The CMS has called off plans to create a new regulatory pathway that would have accelerated granting Medicare coverage for medical devices.

The agency withdrew a proposed rulemaking that would have launched the expedited coverage of innovative technology (EXCITE) from review at the White House’s OMB earlier this month. The proposal had languished at the executive branch for nine months.

Details of the new rule’s substance or why it was pulled are unclear, and the CMS has not returned requests for comments on the scrapped regulation.

However, medical device stakeholders believe that the CMS derived the rule from an industry proposal known as PACER, or the provisional accelerated coverage to encourage research.

Medical device industry members had submitted the PACER proposal to CMS officials in late 2016, and the agency sent the EXCITE rulemaking to the OMB a few months later.

During various meetings with medical device companies over the past year, CMS officials confirmed that the rulemaking was created to hasten access to medical devices for Medicare beneficiaries, but they could not say how closely EXCITE would have matched the PACER proposal, according to Elizabeth Halpern, a partner at Hogan Lovells that met with both CMS and OMB officials last year about the canceled rulemaking.

The medical device community has long been frustrated by the sometimes years-long lag between FDA approval and Medicare coverage.

While FDA approval focuses on safety and efficacy issues with clinical trial evidence, the CMS wants to know how a device will work in seniors before it grants Medicare coverage.

Medicare patients are older and have more co-morbitities than clinical trial patients.

HHS attempted to address industry concerns by launching a voluntary parallel review program between the FDA and CMS in 2011. However, academic and medical device experts view the program as a disappointment, with only two approvals stemming from the process.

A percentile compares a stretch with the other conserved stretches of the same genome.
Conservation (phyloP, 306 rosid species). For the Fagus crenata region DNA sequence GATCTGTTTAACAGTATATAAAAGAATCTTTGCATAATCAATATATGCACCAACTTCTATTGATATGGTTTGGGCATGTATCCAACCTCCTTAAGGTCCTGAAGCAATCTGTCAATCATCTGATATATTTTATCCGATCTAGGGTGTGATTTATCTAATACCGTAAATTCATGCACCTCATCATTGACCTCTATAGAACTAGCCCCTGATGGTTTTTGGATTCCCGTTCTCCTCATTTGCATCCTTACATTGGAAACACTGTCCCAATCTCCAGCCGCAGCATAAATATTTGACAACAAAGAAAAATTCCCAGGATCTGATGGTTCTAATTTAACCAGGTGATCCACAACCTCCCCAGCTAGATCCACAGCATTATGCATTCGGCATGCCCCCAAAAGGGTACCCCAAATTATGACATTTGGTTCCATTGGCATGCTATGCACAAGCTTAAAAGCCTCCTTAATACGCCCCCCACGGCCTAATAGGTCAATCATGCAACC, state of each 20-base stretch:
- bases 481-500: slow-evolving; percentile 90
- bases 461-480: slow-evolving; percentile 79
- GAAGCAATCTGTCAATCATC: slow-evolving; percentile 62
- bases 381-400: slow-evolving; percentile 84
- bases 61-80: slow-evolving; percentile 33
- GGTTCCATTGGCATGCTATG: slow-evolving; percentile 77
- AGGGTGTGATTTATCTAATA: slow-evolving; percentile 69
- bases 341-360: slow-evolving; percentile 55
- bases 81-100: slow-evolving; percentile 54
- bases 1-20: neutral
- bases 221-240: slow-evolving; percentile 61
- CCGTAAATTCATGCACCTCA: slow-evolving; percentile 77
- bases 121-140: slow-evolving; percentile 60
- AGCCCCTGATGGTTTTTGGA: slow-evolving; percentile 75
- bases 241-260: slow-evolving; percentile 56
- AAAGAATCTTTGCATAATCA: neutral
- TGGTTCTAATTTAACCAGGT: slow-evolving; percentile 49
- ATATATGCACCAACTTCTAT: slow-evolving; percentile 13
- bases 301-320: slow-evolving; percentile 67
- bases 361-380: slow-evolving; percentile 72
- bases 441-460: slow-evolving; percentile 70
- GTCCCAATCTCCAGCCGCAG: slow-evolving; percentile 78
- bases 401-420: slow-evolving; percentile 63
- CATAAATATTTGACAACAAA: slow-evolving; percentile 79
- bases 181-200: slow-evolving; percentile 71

Parallel review did not change actual review standards for either agency; it aimed to cut the timeline between approval and coverage by making the agencies’ clinical data expectations clear.

However, a Health Affairs analysis found that the pathway has been hampered by a lack of resources at the CMS.

The Coverage and Analysis Group within the CMS has experienced a lot of turnover, and it been able to maintain contact with FDA officials to conduct reviews.

Devicemakers have also bristled at the cost of focusing data collection efforts on seniors when a product may target a broader audience, the analysis found.

“Parallel review was supposed to foster innovation and expand access to medical devices by speeding up the approval and reimbursement process,” said Marta Podemska-Mikluch, an assistant professor of economics at Gustavus Adolphus College who has studied the pathway. “This lackluster interest among manufacturers can be attributed to the limitations of parallel review that PACER would have addressed.”

Under PACER, the CMS would grant provisional Medicare coverage for an FDA-approved product while the devicemaker gathered additional evidence required by the CMS.

The proposal is “a great way to accelerate the use and study of innovative technologies as they provide funding by way of coverage from Medicare, while collecting high quality data that can tell us about risks and benefits,” said Dr. Rita Redberg, a cardiologist at the University of California at San Francisco and former chair of the Medicare Evidence Development & Coverage Advisory Committee.

Moving forward with PACER would have been a win-win for devicemakers and the CMS since the agency often had to make coverage decisions without sufficient evidence, according to James Chambers, an assistant professor of medicine at Tufts Medical Center in Boston, who has studied Medicare coverage decisions.

A concept like PACER “would have provided an additional opportunity to ensure patients have access to innovative interventions while also ensuring the development of evidence to allow CMS to ultimately judge the appropriateness of covering the product for Medicare beneficiaries,” Chambers said.